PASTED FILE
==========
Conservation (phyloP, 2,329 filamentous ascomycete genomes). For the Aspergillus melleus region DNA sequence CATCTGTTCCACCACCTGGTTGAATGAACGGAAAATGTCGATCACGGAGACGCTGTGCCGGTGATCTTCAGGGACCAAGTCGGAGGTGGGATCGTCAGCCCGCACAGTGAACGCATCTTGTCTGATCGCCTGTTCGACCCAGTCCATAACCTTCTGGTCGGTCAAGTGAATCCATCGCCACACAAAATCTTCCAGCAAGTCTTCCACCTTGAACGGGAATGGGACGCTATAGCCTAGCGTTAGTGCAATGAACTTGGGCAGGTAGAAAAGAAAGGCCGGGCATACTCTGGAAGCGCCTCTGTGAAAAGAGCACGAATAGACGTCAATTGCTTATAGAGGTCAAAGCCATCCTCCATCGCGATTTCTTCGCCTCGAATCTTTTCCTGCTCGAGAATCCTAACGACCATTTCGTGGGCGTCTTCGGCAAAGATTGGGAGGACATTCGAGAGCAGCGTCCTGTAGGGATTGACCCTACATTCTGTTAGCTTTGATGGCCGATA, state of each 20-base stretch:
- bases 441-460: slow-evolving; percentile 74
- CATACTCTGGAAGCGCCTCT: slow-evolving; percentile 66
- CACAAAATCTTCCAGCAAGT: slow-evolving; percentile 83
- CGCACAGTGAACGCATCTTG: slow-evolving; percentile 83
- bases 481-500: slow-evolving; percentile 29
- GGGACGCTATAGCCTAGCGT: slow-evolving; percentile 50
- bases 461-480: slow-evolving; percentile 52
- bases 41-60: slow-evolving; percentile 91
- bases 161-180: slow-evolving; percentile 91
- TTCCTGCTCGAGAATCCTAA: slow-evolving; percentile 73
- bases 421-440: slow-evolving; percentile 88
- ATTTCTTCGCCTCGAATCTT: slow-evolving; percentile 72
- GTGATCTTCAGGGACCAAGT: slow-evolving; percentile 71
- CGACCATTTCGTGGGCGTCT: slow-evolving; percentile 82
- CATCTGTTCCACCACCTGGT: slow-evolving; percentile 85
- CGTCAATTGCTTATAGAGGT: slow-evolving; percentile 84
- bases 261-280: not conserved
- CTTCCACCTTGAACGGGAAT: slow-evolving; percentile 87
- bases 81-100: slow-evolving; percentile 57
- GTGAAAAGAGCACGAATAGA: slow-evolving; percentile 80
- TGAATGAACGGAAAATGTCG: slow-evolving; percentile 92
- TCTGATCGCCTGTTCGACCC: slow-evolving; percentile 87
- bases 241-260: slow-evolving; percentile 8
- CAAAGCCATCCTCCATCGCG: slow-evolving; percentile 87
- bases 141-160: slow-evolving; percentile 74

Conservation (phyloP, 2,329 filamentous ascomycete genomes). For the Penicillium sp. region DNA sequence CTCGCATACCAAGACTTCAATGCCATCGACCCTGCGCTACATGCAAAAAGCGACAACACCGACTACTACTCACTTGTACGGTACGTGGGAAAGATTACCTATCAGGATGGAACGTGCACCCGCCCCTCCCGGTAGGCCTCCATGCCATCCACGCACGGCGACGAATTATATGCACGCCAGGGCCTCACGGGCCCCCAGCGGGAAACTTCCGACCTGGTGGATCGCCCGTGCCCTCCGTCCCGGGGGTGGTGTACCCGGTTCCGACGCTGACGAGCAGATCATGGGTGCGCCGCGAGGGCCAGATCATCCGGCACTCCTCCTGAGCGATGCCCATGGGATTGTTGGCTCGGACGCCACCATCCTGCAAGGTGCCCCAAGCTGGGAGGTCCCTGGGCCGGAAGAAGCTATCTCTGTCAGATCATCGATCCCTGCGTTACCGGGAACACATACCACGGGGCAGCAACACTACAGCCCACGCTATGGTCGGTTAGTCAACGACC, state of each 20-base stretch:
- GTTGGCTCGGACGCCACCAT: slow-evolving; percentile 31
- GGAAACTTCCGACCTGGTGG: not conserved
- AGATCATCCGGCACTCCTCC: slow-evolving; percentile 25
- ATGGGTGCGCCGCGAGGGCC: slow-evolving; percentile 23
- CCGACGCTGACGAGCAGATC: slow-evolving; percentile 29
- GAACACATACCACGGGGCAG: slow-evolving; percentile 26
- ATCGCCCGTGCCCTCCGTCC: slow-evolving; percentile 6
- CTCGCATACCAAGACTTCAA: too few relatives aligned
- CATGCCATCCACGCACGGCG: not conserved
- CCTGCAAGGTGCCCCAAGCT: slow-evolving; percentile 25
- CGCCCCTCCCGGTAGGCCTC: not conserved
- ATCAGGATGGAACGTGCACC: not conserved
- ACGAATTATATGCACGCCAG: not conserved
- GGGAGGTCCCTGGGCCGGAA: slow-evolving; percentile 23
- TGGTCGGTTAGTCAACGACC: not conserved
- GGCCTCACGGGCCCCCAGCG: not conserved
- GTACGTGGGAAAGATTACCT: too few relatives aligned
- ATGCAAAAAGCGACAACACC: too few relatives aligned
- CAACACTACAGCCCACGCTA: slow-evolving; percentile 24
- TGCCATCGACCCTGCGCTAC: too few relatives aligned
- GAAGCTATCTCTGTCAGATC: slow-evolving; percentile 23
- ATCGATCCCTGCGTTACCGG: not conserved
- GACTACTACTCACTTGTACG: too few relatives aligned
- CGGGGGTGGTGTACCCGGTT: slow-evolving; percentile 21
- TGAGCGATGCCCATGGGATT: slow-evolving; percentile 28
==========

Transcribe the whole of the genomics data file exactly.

Conservation (phyloP, 2,329 filamentous ascomycete genomes). For the Aspergillus melleus region DNA sequence CATCTGTTCCACCACCTGGTTGAATGAACGGAAAATGTCGATCACGGAGACGCTGTGCCGGTGATCTTCAGGGACCAAGTCGGAGGTGGGATCGTCAGCCCGCACAGTGAACGCATCTTGTCTGATCGCCTGTTCGACCCAGTCCATAACCTTCTGGTCGGTCAAGTGAATCCATCGCCACACAAAATCTTCCAGCAAGTCTTCCACCTTGAACGGGAATGGGACGCTATAGCCTAGCGTTAGTGCAATGAACTTGGGCAGGTAGAAAAGAAAGGCCGGGCATACTCTGGAAGCGCCTCTGTGAAAAGAGCACGAATAGACGTCAATTGCTTATAGAGGTCAAAGCCATCCTCCATCGCGATTTCTTCGCCTCGAATCTTTTCCTGCTCGAGAATCCTAACGACCATTTCGTGGGCGTCTTCGGCAAAGATTGGGAGGACATTCGAGAGCAGCGTCCTGTAGGGATTGACCCTACATTCTGTTAGCTTTGATGGCCGATA, state of each 20-base stretch:
- bases 441-460: slow-evolving; percentile 74
- CATACTCTGGAAGCGCCTCT: slow-evolving; percentile 66
- CACAAAATCTTCCAGCAAGT: slow-evolving; percentile 83
- CGCACAGTGAACGCATCTTG: slow-evolving; percentile 83
- bases 481-500: slow-evolving; percentile 29
- GGGACGCTATAGCCTAGCGT: slow-evolving; percentile 50
- bases 461-480: slow-evolving; percentile 52
- bases 41-60: slow-evolving; percentile 91
- bases 161-180: slow-evolving; percentile 91
- TTCCTGCTCGAGAATCCTAA: slow-evolving; percentile 73
- bases 421-440: slow-evolving; percentile 88
- ATTTCTTCGCCTCGAATCTT: slow-evolving; percentile 72
- GTGATCTTCAGGGACCAAGT: slow-evolving; percentile 71
- CGACCATTTCGTGGGCGTCT: slow-evolving; percentile 82
- CATCTGTTCCACCACCTGGT: slow-evolving; percentile 85
- CGTCAATTGCTTATAGAGGT: slow-evolving; percentile 84
- bases 261-280: not conserved
- CTTCCACCTTGAACGGGAAT: slow-evolving; percentile 87
- bases 81-100: slow-evolving; percentile 57
- GTGAAAAGAGCACGAATAGA: slow-evolving; percentile 80
- TGAATGAACGGAAAATGTCG: slow-evolving; percentile 92
- TCTGATCGCCTGTTCGACCC: slow-evolving; percentile 87
- bases 241-260: slow-evolving; percentile 8
- CAAAGCCATCCTCCATCGCG: slow-evolving; percentile 87
- bases 141-160: slow-evolving; percentile 74

Conservation (phyloP, 2,329 filamentous ascomycete genomes). For the Penicillium sp. region DNA sequence CTCGCATACCAAGACTTCAATGCCATCGACCCTGCGCTACATGCAAAAAGCGACAACACCGACTACTACTCACTTGTACGGTACGTGGGAAAGATTACCTATCAGGATGGAACGTGCACCCGCCCCTCCCGGTAGGCCTCCATGCCATCCACGCACGGCGACGAATTATATGCACGCCAGGGCCTCACGGGCCCCCAGCGGGAAACTTCCGACCTGGTGGATCGCCCGTGCCCTCCGTCCCGGGGGTGGTGTACCCGGTTCCGACGCTGACGAGCAGATCATGGGTGCGCCGCGAGGGCCAGATCATCCGGCACTCCTCCTGAGCGATGCCCATGGGATTGTTGGCTCGGACGCCACCATCCTGCAAGGTGCCCCAAGCTGGGAGGTCCCTGGGCCGGAAGAAGCTATCTCTGTCAGATCATCGATCCCTGCGTTACCGGGAACACATACCACGGGGCAGCAACACTACAGCCCACGCTATGGTCGGTTAGTCAACGACC, state of each 20-base stretch:
- GTTGGCTCGGACGCCACCAT: slow-evolving; percentile 31
- GGAAACTTCCGACCTGGTGG: not conserved
- AGATCATCCGGCACTCCTCC: slow-evolving; percentile 25
- ATGGGTGCGCCGCGAGGGCC: slow-evolving; percentile 23
- CCGACGCTGACGAGCAGATC: slow-evolving; percentile 29
- GAACACATACCACGGGGCAG: slow-evolving; percentile 26
- ATCGCCCGTGCCCTCCGTCC: slow-evolving; percentile 6
- CTCGCATACCAAGACTTCAA: too few relatives aligned
- CATGCCATCCACGCACGGCG: not conserved
- CCTGCAAGGTGCCCCAAGCT: slow-evolving; percentile 25
- CGCCCCTCCCGGTAGGCCTC: not conserved
- ATCAGGATGGAACGTGCACC: not conserved
- ACGAATTATATGCACGCCAG: not conserved
- GGGAGGTCCCTGGGCCGGAA: slow-evolving; percentile 23
- TGGTCGGTTAGTCAACGACC: not conserved
- GGCCTCACGGGCCCCCAGCG: not conserved
- GTACGTGGGAAAGATTACCT: too few relatives aligned
- ATGCAAAAAGCGACAACACC: too few relatives aligned
- CAACACTACAGCCCACGCTA: slow-evolving; percentile 24
- TGCCATCGACCCTGCGCTAC: too few relatives aligned
- GAAGCTATCTCTGTCAGATC: slow-evolving; percentile 23
- ATCGATCCCTGCGTTACCGG: not conserved
- GACTACTACTCACTTGTACG: too few relatives aligned
- CGGGGGTGGTGTACCCGGTT: slow-evolving; percentile 21
- TGAGCGATGCCCATGGGATT: slow-evolving; percentile 28